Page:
Anonymous said...

It seems to me that once you drop the notion of egalitarianism and the blank slate (which has always been the left's faith-based ideology), accept the fact that behavior is largely heritable, and that kin selection is (and must be to exist) the basis of altruism, it is difficult to understand how the left can recast itself.

Thus in order for the left to survive, it must ignore these Darwinian principles and instead adopt the notion of group selection, which is indeed a dangerous idea, especially for the left.

Kent Guida said...

Thank you for taking the time to examine Gintis' thought in such detail. I have been puzzled about that ever since his comment in Cato Unbound, which made no sense to me.

One more thing. Darwinian Conservatism, Darwinian Liberalism, Darwinian Libertarianism -- they all mean exactly the same thing, right? Isn't this a great source of confusion and real marketing problem? There are many people who would never, under any circumstances, accociate themselves with anything carrying the 'conservative' label. Ditto for the other two labels. Each is a red for someone. I think this has a large effect on how your thought is understood and received. I wish I had a solution to offer.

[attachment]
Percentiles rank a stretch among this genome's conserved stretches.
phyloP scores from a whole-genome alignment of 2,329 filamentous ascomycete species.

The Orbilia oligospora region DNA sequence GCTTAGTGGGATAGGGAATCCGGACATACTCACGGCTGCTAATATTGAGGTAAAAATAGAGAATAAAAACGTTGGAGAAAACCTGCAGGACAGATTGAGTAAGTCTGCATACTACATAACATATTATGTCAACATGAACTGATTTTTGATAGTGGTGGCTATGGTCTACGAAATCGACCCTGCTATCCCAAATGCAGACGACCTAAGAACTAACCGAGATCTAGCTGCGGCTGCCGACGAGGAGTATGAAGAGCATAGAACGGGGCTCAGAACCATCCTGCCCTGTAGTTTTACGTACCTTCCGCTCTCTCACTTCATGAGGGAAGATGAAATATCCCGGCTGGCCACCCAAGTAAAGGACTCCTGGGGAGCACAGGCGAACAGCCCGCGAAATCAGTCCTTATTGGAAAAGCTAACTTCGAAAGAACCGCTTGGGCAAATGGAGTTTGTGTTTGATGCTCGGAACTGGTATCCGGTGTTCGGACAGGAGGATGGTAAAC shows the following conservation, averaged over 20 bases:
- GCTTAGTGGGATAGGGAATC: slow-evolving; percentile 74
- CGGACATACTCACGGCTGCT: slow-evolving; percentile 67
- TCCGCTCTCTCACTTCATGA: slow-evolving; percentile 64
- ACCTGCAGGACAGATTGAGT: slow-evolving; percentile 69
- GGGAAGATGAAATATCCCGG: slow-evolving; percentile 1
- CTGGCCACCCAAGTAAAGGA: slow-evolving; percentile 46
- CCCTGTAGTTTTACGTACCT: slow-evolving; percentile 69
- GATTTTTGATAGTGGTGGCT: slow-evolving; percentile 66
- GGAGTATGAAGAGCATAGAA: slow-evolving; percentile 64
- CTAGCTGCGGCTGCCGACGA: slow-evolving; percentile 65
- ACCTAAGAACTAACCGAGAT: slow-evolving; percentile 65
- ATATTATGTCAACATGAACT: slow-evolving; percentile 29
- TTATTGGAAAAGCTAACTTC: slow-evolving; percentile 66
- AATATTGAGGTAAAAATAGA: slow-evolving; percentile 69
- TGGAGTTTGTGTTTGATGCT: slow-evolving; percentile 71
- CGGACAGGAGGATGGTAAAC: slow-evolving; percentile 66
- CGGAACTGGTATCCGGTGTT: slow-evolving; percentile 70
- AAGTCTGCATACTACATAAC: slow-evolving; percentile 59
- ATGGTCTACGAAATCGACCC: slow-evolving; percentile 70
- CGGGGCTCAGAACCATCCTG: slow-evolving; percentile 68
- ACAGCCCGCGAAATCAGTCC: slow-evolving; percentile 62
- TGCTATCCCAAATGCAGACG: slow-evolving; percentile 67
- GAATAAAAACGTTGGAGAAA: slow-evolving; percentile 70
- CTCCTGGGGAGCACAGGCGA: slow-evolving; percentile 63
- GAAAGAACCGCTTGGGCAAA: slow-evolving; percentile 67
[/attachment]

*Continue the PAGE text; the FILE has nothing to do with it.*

Larry Arnhart said...

Kent,

Yes, you're right about my use of labels.

I still believe that contemporary American and British conservatism is rightly understood as a fusion of classical liberalism and traditionalist conservatism. But I know that the tension between these two strands of thought is confusing.

I tried to make my argument for Darwinian science as supporting this fusionist view of conservatism in my lecture to the Philadelphia Society some years ago.

My general impression is that my arguments find a somewhat warmer reception with the libertarians/classical liberals than with the conservative traditionalists.

Troy Camplin said...

Here's a thought: if humans exhibit "strong reciprocity," then there is absolutely no need to have governments force people to be generous.

Larry Arnhart said...

Troy,

I agree.